If the evangelical Christian leadership thinks that “cool Christianity” is a sustainable path forward, they are severely mistaken. As a twentysomething, I can say with confidence that when it comes to church, we don’t want cool as much as we want real.

If we are interested in Christianity in any sort of serious way, it is not because it’s easy or trendy or popular. It’s because Jesus himself is appealing, and what he says rings true. It’s because the world we inhabit is utterly phony, ephemeral, narcissistic, image-obsessed and sex-drenched—and we want an alternative. It’s not because we want more of the same.

Mr. McCracken’s book, “Hipster Christianity: Where Church and Cool Collide” (Baker Books) was published this month.


6 Responses to Evangelical Exodus

  1. Conservative Evangelical says:

    This is a very interesting article but is written from a subjective view point.

    We may write according to how we see. Some one else is likely to see the same thing differently and write the article objectively.

    Question: “What is an Evangelical Christian?”

    Answer: To begin, let’s break down the two words. The term “Christian” essentially means “little Christ.” “Christian” is the term given to followers of Jesus Christ in the first century A.D. (Acts 11:26). The term “evangelical” comes from the Greek word that means “good news.” Evangelism is sharing the good news of the salvation that is available through Jesus Christ. An evangelical, then, is a person dedicated to promoting the good news about Jesus Christ. Combined, the description “evangelical Christian” is intended to indicate a believer in Jesus Christ who is faithful in sharing and promoting the good news.

    Who is called to evangelise?

    Born again Christians are Holy Spirit led and are anointed for evangelisation. It is the Holy Spirit who converts and equips.

    What is worship?

    Through Jesus, therefore, let us continually offer to God a sacrifice of praise—the fruit of lips that confess his name. 16 And do not forget to do good and to share with others, for with such sacrifices God is pleased (Hebrews 13:15-16).[1]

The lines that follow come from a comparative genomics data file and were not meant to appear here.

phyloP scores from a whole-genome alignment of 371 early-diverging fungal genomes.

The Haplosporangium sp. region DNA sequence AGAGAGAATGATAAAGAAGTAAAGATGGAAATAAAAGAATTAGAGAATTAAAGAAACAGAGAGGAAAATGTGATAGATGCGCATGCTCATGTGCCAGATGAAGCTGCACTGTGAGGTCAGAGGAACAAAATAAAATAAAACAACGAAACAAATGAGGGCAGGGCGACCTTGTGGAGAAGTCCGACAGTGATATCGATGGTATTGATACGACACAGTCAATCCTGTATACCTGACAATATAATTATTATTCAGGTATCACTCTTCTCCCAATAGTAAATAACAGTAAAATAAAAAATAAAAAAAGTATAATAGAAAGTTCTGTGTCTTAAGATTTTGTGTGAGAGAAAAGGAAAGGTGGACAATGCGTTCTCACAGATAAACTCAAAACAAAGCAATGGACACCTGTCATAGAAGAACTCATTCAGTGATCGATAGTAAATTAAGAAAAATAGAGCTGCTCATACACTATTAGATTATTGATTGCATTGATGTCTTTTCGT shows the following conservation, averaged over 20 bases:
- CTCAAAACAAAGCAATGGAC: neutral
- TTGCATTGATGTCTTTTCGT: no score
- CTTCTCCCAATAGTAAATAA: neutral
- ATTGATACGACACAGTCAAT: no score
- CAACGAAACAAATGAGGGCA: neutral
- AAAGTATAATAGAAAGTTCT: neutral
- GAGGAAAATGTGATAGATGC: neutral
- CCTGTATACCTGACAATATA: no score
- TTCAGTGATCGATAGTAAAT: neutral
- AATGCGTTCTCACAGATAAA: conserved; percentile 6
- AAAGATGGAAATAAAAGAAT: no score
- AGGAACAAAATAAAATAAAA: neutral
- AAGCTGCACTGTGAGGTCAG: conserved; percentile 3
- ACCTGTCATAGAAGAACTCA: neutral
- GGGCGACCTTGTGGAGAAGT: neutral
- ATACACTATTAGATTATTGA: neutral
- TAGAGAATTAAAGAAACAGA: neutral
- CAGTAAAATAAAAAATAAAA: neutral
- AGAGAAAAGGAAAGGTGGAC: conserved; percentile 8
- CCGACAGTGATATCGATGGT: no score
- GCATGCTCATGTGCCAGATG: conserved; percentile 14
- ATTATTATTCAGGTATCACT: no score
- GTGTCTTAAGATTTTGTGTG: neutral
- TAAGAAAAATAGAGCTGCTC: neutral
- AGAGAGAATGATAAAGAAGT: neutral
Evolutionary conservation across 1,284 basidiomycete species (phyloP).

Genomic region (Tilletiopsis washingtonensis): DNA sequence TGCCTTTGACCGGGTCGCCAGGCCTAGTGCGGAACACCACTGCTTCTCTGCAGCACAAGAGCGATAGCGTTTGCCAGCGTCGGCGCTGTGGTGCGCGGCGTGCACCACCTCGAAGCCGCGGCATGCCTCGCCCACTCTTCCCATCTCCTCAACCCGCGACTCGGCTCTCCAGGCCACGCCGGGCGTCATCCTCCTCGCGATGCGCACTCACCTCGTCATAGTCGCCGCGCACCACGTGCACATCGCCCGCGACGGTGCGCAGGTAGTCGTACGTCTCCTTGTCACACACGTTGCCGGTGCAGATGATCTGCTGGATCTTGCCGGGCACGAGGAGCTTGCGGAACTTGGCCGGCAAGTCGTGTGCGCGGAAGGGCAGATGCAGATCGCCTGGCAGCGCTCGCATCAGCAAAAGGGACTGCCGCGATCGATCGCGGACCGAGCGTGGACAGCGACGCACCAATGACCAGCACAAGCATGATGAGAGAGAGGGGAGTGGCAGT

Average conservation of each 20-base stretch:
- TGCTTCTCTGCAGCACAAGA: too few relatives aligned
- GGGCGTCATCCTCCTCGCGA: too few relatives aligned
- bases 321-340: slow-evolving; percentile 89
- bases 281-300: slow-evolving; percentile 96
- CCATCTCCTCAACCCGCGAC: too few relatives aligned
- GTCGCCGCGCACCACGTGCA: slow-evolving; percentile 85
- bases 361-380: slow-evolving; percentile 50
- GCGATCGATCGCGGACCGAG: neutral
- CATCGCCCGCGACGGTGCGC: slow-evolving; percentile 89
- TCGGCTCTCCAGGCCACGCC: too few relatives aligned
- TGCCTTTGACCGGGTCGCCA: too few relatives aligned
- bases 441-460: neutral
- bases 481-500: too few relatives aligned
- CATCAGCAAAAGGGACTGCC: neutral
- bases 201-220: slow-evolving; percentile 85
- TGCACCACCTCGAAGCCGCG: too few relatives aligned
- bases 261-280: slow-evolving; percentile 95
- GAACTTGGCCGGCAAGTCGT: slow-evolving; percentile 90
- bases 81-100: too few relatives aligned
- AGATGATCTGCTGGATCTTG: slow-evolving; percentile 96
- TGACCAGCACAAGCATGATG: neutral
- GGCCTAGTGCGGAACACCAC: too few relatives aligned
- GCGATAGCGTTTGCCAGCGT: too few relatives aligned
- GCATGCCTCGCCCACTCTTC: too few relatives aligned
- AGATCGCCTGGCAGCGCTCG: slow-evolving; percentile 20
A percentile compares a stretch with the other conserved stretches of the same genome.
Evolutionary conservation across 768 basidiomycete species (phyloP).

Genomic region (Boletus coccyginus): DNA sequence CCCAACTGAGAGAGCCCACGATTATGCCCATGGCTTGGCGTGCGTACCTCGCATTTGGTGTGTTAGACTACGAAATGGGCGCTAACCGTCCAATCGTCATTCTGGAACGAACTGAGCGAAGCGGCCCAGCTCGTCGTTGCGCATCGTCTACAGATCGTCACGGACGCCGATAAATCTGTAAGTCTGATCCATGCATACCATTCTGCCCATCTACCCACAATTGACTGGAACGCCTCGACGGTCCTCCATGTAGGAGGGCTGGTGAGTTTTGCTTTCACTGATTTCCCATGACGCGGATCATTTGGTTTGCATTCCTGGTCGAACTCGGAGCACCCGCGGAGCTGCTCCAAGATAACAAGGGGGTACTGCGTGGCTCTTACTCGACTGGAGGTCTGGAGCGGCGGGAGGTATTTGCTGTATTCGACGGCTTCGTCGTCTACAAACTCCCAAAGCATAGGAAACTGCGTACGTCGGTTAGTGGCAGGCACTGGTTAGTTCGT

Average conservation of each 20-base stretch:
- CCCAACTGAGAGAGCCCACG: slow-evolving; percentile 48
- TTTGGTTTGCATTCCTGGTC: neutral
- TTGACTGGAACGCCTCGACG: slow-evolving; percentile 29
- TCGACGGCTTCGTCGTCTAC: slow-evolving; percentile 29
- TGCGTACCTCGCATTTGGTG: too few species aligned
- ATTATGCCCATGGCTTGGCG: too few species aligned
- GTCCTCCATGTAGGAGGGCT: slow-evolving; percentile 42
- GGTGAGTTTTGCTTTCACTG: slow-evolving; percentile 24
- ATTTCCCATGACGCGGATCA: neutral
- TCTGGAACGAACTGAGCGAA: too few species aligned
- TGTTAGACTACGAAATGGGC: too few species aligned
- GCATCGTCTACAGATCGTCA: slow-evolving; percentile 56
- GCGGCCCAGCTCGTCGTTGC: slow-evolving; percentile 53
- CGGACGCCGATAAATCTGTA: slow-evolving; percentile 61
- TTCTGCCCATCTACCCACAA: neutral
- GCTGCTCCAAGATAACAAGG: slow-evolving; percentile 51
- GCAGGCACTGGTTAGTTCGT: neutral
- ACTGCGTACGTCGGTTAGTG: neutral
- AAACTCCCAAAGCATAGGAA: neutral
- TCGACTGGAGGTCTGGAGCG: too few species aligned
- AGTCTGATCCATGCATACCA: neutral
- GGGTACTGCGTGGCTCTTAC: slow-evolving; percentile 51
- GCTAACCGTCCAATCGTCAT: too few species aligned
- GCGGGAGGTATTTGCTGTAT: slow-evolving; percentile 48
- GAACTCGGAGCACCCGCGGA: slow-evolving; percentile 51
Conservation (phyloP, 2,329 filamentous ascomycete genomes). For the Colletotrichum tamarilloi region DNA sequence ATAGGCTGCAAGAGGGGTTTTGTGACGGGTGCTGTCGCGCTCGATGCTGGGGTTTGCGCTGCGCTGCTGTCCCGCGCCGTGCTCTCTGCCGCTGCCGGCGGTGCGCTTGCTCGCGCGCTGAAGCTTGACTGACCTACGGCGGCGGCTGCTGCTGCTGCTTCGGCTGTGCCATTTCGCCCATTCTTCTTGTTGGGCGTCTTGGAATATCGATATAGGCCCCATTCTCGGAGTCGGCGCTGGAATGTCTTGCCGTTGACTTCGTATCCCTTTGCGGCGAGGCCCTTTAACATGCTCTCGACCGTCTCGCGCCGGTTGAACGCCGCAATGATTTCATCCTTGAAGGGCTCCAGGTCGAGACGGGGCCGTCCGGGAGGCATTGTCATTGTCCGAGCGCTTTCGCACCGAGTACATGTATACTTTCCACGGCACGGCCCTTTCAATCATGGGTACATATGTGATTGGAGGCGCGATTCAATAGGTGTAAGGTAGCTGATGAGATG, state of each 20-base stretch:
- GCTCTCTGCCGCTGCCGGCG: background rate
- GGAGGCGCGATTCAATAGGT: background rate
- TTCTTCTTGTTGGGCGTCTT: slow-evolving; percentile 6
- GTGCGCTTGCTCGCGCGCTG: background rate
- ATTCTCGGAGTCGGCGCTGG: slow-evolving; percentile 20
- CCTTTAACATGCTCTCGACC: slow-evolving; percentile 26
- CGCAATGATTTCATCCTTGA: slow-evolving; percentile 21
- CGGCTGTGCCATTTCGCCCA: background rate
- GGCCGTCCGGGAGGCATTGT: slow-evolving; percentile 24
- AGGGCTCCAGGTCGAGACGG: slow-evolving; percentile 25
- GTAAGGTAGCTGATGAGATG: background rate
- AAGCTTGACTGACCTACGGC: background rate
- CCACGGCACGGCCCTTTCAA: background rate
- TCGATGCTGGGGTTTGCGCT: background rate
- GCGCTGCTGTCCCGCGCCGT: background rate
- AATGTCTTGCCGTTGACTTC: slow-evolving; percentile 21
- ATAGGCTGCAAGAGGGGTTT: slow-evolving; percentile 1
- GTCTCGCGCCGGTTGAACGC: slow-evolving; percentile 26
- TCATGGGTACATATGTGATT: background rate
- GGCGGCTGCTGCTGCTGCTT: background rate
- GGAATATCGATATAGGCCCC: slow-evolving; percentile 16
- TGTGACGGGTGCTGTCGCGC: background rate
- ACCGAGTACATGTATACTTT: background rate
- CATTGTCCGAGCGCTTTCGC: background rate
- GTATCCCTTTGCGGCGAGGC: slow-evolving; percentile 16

One can hardly read this passage without a recollection of the Roman passage. Do you offer to God a sacrifice of praise through your lips? Do you do good? Do you share with others? Has Romans 12:1-2 made a difference in your lifestyle? Do you disconnect what you do on Sunday from what you do during the week? Is there a dichotomy between worship and work in your thinking? Is your concept of worship limited to one hour a week? What does this section of Scripture mean to you?

    Presenting one’s body as a living sacrifice involves one’s meeting with the saints. Does Paul suggest in Romans 12:1-2 that the gatherings on Sunday are not true service to God? The answer is no! How does one harmonize what one does on Sunday with what one does during the week—twenty-fours a day? Both are related to one another. When one presents his or her body to God as a living sacrifice, this activity also entails the local gatherings that occur during the week, which includes the Sunday gatherings. These local gatherings, especially on Sundays, help to prepare God’s people for the kind of service that God expects from one twenty-four hours a day. When Christians meet together to hear the Word of God and to respond to that Word with prayers and hymns and spiritual songs of praise, this kind of worship, or devotion, is the background for other kinds of service exhibited in the life of every believer.

    What is the definition of church?

    Christians who have their own beliefs and forms of worship with Jesus as the Head

    So what is the Bible?

    Well, in addition to all the above, the Bible is this:

    It is a guide for living life to the full. It gives us a road map for the perilous journey of life. Or to put it another way, on our voyage through life’s ocean, we find our anchor right here.

    It is a sourcebook for everyday living. We find standards for our conduct, guidelines for knowing right from wrong, principles to help us in a confused society where so often “anything goes.”

    Question: “What is the five (5) fold ministry?”

    Answer: The concept of the five-fold ministry comes from Ephesians 4:11, “It was he who gave some to be (1) apostles, some to be (2) prophets, some to be (3) evangelists, and some to be (4) pastors and (5) teachers.” Primarily as a result of this verse, some believe God has restored, or is restoring, the offices of apostle and prophet in the church today. Ephesians 4:12-13 tells us that the purpose of the five-fold ministry is, “to prepare God’s people for works of service, so that the body of Christ may be built up until we all reach unity in the faith and in the knowledge of the Son of God and become mature, attaining to the whole measure of the fullness of Christ.” So, since the body of Christ definitely is not built up to unity in the faith and has not attained to the whole measure of the fullness of Christ, the thinking goes, the offices of apostle and prophet must still be in effect.